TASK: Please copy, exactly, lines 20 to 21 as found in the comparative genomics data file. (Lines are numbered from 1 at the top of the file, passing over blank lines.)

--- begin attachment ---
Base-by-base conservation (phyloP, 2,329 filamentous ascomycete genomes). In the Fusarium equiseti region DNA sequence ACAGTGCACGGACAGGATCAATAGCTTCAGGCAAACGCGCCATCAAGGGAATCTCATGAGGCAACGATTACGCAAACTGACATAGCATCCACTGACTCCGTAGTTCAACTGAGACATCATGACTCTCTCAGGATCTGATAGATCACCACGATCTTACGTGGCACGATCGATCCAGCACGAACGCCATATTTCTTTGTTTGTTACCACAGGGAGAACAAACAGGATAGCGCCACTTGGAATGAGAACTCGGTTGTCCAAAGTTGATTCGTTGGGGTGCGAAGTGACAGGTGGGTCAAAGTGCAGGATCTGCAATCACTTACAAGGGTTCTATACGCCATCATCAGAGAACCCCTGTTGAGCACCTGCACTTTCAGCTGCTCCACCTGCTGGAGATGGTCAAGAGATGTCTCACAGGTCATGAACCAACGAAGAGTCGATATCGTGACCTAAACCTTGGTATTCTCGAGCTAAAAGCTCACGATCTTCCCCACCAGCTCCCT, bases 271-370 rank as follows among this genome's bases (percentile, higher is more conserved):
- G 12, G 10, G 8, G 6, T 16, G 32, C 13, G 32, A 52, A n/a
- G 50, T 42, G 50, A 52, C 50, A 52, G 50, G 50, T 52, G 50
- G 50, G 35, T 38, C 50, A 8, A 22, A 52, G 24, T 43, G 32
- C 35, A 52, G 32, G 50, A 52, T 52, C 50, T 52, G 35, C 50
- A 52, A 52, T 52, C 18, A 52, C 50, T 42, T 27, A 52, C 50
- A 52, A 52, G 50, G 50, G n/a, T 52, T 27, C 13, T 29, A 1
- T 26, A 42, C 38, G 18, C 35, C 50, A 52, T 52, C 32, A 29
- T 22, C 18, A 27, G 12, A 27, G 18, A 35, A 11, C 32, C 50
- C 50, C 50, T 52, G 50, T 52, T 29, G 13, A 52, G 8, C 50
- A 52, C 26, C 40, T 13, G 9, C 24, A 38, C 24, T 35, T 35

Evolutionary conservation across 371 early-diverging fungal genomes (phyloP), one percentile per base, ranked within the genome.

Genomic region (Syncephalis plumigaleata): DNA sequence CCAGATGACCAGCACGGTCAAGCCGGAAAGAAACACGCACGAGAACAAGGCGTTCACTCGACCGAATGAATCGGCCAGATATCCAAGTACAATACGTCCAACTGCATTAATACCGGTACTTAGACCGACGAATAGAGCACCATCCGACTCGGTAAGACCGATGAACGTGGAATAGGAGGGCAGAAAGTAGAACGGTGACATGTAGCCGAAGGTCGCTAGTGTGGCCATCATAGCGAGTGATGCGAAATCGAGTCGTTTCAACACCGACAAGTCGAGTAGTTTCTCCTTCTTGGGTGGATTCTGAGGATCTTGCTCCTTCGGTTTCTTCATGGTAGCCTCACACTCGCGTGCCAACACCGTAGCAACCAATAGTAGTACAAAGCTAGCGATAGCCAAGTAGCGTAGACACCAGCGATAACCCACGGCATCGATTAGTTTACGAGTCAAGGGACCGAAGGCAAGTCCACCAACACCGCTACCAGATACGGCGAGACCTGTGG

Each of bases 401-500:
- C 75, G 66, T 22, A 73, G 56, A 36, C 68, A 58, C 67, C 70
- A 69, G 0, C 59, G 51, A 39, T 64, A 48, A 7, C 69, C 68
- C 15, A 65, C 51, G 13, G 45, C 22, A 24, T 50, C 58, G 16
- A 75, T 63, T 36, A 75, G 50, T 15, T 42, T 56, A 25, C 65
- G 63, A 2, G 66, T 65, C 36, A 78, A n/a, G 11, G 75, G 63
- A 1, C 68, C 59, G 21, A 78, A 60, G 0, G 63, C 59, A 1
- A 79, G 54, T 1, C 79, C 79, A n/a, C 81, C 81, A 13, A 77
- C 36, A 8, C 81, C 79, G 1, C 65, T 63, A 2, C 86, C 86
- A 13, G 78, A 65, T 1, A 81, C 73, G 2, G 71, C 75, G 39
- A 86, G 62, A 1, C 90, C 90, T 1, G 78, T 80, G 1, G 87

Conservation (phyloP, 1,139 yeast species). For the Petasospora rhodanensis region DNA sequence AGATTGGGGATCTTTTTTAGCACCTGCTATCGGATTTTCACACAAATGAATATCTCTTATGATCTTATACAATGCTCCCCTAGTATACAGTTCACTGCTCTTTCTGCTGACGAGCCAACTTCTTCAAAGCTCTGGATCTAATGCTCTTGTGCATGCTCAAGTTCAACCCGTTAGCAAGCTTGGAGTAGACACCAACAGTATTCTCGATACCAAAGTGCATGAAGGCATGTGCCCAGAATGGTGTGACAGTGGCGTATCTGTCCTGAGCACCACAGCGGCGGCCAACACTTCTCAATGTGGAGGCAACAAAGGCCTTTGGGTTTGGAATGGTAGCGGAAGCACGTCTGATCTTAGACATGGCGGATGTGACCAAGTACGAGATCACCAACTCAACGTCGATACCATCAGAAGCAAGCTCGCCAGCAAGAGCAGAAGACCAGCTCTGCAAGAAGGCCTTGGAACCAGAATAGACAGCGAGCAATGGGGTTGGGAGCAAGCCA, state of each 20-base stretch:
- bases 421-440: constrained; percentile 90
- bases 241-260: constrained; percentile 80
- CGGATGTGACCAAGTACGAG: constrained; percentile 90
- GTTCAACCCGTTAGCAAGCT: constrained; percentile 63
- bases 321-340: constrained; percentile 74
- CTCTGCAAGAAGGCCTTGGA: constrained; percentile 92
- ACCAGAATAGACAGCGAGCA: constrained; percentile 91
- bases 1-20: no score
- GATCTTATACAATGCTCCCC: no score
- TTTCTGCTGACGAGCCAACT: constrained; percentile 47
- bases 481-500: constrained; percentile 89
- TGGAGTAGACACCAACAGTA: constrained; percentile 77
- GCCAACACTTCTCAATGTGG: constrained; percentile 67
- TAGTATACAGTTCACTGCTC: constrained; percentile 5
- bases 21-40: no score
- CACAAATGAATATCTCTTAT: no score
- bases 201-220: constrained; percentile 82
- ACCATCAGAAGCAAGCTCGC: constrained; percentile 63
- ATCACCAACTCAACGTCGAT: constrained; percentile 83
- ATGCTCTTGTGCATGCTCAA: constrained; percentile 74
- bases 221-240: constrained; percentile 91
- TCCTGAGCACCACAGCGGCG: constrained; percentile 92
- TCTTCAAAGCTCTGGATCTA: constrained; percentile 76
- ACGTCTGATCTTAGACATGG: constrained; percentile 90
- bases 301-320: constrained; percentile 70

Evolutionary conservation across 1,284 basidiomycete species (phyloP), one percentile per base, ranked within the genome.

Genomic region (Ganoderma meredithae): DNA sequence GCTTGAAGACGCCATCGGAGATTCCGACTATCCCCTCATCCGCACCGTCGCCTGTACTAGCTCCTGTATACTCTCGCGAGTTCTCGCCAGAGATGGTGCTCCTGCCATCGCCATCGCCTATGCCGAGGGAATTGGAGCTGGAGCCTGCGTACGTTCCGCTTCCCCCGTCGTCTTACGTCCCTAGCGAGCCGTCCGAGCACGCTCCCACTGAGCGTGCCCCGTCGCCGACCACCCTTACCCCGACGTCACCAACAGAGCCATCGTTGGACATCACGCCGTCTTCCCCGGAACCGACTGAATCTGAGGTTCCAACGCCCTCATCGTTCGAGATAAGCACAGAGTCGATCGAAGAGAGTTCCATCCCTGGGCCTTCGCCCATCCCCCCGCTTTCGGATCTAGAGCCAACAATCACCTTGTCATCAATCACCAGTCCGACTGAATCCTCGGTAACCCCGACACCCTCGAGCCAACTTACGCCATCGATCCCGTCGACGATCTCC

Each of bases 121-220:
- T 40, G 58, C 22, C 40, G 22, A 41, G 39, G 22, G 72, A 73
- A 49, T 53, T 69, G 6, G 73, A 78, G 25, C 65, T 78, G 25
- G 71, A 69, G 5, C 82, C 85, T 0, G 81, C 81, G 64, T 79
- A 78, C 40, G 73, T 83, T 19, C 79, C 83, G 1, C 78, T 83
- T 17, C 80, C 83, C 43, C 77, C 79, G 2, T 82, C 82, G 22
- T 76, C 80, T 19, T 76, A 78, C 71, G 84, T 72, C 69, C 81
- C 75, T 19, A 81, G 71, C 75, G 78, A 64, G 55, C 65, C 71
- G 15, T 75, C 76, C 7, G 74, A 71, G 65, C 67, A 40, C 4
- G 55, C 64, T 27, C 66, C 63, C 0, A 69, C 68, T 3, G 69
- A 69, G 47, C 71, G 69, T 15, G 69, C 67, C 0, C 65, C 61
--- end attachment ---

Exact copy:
- A 1, C 68, C 59, G 21, A 78, A 60, G 0, G 63, C 59, A 1
- A 79, G 54, T 1, C 79, C 79, A n/a, C 81, C 81, A 13, A 77